A mechanical force, such as water, steam or wind, is used to provide the rotation to produce this changing flux. Figure 2 is a cross-section of a three phase, 2 pole generator. Half of the windings for each phase are located on opposite sides of the stator, or stationary part of the generator. When these coil pairs (A+/A-, B+/B-, C+/C-) are joined together, the current can flow through the circuit of the windings. In the center is the magnet, which has a north and south pole. The magnetic flux gets stronger as the rotating pole gets closer to the coil, and then reduces in intensity as it goes past. The north pole makes the current flow into one coil and the south makes it flow out of the other. In some generators, the magnets are actually electromagnets, not permanent magnets.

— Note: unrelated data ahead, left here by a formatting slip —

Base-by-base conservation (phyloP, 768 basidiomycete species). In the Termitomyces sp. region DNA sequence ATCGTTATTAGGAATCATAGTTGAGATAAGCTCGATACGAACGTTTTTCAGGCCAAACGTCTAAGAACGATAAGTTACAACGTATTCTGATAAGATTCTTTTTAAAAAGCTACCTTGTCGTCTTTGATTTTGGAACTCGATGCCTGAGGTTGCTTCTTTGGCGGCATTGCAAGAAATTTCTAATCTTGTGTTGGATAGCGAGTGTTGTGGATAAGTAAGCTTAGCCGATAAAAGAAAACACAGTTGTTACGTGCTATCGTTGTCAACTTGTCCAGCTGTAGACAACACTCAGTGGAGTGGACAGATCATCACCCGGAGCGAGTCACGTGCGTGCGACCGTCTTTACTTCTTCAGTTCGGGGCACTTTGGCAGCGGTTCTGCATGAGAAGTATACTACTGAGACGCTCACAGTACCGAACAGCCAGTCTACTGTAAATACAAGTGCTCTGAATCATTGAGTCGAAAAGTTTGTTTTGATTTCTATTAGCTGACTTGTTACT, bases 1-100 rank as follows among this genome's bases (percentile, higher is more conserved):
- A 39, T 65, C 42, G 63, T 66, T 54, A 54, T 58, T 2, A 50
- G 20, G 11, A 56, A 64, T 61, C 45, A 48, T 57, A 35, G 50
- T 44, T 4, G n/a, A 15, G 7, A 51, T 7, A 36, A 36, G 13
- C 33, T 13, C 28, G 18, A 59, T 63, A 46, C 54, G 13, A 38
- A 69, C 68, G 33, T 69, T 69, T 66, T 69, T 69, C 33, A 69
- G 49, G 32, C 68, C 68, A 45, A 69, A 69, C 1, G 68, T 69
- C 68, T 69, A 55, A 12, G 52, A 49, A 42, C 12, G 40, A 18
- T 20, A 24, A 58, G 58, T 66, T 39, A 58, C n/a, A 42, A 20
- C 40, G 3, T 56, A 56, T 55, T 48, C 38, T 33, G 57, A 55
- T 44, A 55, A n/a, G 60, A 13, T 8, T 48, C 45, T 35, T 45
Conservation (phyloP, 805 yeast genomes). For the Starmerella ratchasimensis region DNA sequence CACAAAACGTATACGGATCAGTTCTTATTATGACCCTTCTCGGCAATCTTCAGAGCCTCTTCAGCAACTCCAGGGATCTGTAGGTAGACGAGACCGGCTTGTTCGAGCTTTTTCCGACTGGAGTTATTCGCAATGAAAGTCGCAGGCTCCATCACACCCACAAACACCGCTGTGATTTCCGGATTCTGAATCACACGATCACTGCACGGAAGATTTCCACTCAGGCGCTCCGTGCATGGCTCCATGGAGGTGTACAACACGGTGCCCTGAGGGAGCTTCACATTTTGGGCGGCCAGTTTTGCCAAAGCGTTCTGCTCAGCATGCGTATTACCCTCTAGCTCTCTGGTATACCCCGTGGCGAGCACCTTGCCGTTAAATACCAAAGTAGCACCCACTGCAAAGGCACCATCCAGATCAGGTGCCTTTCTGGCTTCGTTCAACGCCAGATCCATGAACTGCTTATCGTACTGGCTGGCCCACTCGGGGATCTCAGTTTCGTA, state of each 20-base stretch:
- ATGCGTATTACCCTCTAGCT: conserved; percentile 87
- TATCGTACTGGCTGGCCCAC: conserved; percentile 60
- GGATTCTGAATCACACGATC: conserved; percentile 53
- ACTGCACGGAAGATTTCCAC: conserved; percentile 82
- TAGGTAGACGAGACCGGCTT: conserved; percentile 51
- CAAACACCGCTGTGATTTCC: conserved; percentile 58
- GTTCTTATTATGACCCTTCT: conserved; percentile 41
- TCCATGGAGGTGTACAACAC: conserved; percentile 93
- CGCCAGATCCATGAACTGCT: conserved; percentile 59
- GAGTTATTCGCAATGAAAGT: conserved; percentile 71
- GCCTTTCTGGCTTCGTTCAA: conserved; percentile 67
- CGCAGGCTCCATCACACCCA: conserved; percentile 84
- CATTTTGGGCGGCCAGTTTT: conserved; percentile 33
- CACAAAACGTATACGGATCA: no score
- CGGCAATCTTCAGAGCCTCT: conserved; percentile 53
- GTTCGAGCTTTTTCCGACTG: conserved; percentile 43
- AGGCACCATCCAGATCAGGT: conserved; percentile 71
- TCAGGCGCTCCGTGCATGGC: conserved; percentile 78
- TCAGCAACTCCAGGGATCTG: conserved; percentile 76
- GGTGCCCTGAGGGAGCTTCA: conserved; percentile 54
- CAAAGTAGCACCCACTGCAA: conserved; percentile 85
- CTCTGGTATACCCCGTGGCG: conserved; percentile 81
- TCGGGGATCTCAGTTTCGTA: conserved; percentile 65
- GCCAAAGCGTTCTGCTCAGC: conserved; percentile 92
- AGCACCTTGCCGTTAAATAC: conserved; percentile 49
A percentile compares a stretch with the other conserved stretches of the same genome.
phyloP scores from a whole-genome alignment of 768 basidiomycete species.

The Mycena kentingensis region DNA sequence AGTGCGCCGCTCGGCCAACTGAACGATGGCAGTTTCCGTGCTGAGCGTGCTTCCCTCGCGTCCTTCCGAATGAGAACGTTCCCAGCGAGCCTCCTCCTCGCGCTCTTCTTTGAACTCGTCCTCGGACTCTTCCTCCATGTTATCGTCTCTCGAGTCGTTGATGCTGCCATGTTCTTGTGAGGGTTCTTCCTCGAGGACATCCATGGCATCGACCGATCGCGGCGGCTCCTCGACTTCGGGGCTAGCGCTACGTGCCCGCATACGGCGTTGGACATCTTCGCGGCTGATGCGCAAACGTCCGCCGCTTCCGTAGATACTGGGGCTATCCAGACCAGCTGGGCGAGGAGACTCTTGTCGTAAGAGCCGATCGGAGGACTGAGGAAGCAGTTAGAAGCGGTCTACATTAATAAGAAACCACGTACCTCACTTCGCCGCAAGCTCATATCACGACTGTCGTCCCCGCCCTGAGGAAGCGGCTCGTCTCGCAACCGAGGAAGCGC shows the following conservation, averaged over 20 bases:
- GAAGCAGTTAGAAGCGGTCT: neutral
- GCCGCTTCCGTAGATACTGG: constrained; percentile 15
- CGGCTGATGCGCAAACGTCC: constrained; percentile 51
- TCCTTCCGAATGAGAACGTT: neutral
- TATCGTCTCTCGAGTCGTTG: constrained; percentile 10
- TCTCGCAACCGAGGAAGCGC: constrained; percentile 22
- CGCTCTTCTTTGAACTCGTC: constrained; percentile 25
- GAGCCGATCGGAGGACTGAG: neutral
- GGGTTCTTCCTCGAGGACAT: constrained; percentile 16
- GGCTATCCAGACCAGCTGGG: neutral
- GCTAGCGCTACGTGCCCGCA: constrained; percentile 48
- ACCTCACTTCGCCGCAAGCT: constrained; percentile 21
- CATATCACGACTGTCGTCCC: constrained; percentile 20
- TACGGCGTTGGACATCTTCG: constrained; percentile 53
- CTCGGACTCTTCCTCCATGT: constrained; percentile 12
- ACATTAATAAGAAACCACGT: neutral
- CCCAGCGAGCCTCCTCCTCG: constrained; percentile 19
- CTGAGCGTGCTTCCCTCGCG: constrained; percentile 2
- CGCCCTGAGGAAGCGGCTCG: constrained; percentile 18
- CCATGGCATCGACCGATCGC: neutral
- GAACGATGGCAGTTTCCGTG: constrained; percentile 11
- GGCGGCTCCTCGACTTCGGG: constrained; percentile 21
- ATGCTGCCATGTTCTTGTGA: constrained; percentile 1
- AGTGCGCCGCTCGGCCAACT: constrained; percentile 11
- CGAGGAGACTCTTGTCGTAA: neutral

Why the voltage is a sine wave is best illustrated by looking at the phasor diagrams in Figure 3. As the phasor rotates around the circle (like the magnets rotating inside the generator), the position of the end of the phasor in the y axis is shown in Table 1. This is done in 15 degree steps in this example to save space.
Table 1. Phase Angle and Magnitude values
|Position||Phase Angle||Y axis value|
The rotational position (in degrees) is related to an incremental step in time. Plotting the y axis values corresponding to the position steps over a complete 360 degree circle results in an approximation of a sine wave that was shown in Figure 1. This sine wave function occurs in many natural phenomena, such as the speed of a pendulum as it swings back and forth, or the way a string on a guitar vibrates when plucked.